Supersport motorcycles are the epitome of quickness and speed. To compete in their arena, manufacturers now need to pack at least two hundred horsepower into a 200-ish kilogram package and bolster it all with cutting edge electronics. To do more than compete, that package has to deliver a manageable machine; one that can make civilians feel like professional riders and turn pros into champions.
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Which is something Kawasaki’s Ninja ZX-10R has been doing for years. With Jonathan Rea in the saddle, Team Green has laid claim to the last six consecutive World Superbike titles. Closer to home, Brantford, Ontario’s Jordan Szoke has been aboard a Ninja for 7 of his 14 Canadian Superbike championships. And both riders are looking for more.
For 2021, the Kawasaki Ninja ZX-10R has received its most substantial tweaking since 2016. European emissions standards caused some engine fettling to make it run cleaner, there are some new aerodynamic winglets and the chassis, geometry and electronics have all been tweaked too. Whether that formula translates into a winner on the track is yet to be decided, but in the interim, I figured I’d give it a go on the street to see where it stands.
The 998cc in-line, four-cylinder engine powering the big Ninja develops around 200 horsepower. I say around because our “American” Ninjas are capped at an artificial redline of 11,500rpm to accommodate EPA noise regulations. Where other markets can enjoy all two hundred horses at full trot (13,200 rpm), we have to make do with 186 hp at 11,500 rpm. To be fair, you’ll never notice (or need) those extra ponies on the street and, if you’re thinking of this for a new track day toy, you can have the ECU flashed to open things up.
The 85 lb-ft of torque on tap isn’t a staggering figure here but it gives enough shove to get this Ninja moving quickly enough. Some reworked gearing and a taller rear sprocket means acceleration is quick although power delivery feels absolutely manageable, even within urban confines. Open it up however and, like all good inline-fours, things do get peaky near the top.
Equipped with Kawasaki QuickShifter (KQS), ratcheting through the six cogs is effortless in either direction and you’ll be speeding long before you realize it. This is a supersport bike, afterall.
One of the more controversial changes made to the Ninja lies at its front end. Namely, the inclusion of winglets (to aid on track aerodynamics) has caused the front end to look a bit squinty. Personally, I think the new look works quite well and provides lineage to the hypersport H2 line in Kawi’s catalogue.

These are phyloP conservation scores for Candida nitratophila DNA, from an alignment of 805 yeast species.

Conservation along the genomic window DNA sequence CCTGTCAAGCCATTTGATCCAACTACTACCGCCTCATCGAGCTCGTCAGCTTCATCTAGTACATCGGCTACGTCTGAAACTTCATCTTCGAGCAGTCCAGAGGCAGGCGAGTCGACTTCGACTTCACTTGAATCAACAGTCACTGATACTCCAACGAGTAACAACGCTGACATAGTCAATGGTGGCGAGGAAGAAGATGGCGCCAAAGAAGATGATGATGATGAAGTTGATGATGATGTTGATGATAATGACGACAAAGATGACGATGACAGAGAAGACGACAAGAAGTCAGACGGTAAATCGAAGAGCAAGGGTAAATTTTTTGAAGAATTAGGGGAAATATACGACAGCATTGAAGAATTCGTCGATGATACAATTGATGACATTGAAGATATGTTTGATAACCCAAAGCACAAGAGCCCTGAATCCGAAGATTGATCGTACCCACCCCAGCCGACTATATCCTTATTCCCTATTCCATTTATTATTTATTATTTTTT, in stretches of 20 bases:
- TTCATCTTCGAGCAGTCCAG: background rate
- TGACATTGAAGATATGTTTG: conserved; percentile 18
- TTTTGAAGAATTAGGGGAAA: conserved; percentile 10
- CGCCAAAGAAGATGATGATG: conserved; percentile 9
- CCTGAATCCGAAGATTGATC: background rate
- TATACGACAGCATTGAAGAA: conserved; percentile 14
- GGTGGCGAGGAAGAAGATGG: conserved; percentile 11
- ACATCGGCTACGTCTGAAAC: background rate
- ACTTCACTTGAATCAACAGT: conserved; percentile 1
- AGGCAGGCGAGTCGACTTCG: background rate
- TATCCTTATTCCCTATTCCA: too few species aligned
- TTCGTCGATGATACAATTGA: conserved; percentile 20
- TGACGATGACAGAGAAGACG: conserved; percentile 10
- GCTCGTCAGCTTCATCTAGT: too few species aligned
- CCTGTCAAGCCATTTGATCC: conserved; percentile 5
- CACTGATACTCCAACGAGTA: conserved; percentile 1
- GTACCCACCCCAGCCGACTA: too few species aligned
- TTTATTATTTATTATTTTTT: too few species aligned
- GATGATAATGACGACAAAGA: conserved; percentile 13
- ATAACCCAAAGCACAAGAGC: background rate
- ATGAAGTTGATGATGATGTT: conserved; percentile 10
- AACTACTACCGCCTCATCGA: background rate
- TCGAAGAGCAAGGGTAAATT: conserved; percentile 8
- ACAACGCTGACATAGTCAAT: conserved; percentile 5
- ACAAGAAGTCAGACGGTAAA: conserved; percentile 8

Speaking of those hypersports, this new Ninja ZX-10R is the only bike other than those H2’s to wear Kawasaki’s river mark emblem. This is significant because it implies this bike is the result of combined efforts from all of Kawasaki Heavy Industries resources. From a look and feel perspective, it means this bike is incredibly well finished and precisely buttoned together.
Adorned with the KRT (Kawasaki Racing Team) Edition livery, the bike looks a proper race replica, whether leaning on its kickstand or at speed on the road.
Kawasaki reworked the geometry of the new Ninja to deliver a bike that puts the rider into full out attack mode, all the time. On a track, this is a good thing — it means the bike will be quicker to pivot, provides an easier perch for a full tuck and optimizes lean angle by keeping feet high. On the street however, it means you will suffer for style. Most of your weight is carried on your wrists and, if you’re long of leg like I am, your knees will be begging for a stoplight in no time.
As a top-tier supersport, the Ninja ZX-10R comes equipped with Kawasaki’s full suite of electronic aids and niceties. The full colour TFT display can be poked and prodded to swap amongst pre-programmed rider modes or to customize one of your own. Once in the menus, you can tailor the power output (full, medium, low) and choose from 5 levels of traction control (or turn it off, should you wish). Riding modes can be chosen on the fly and are activated by a closed throttle.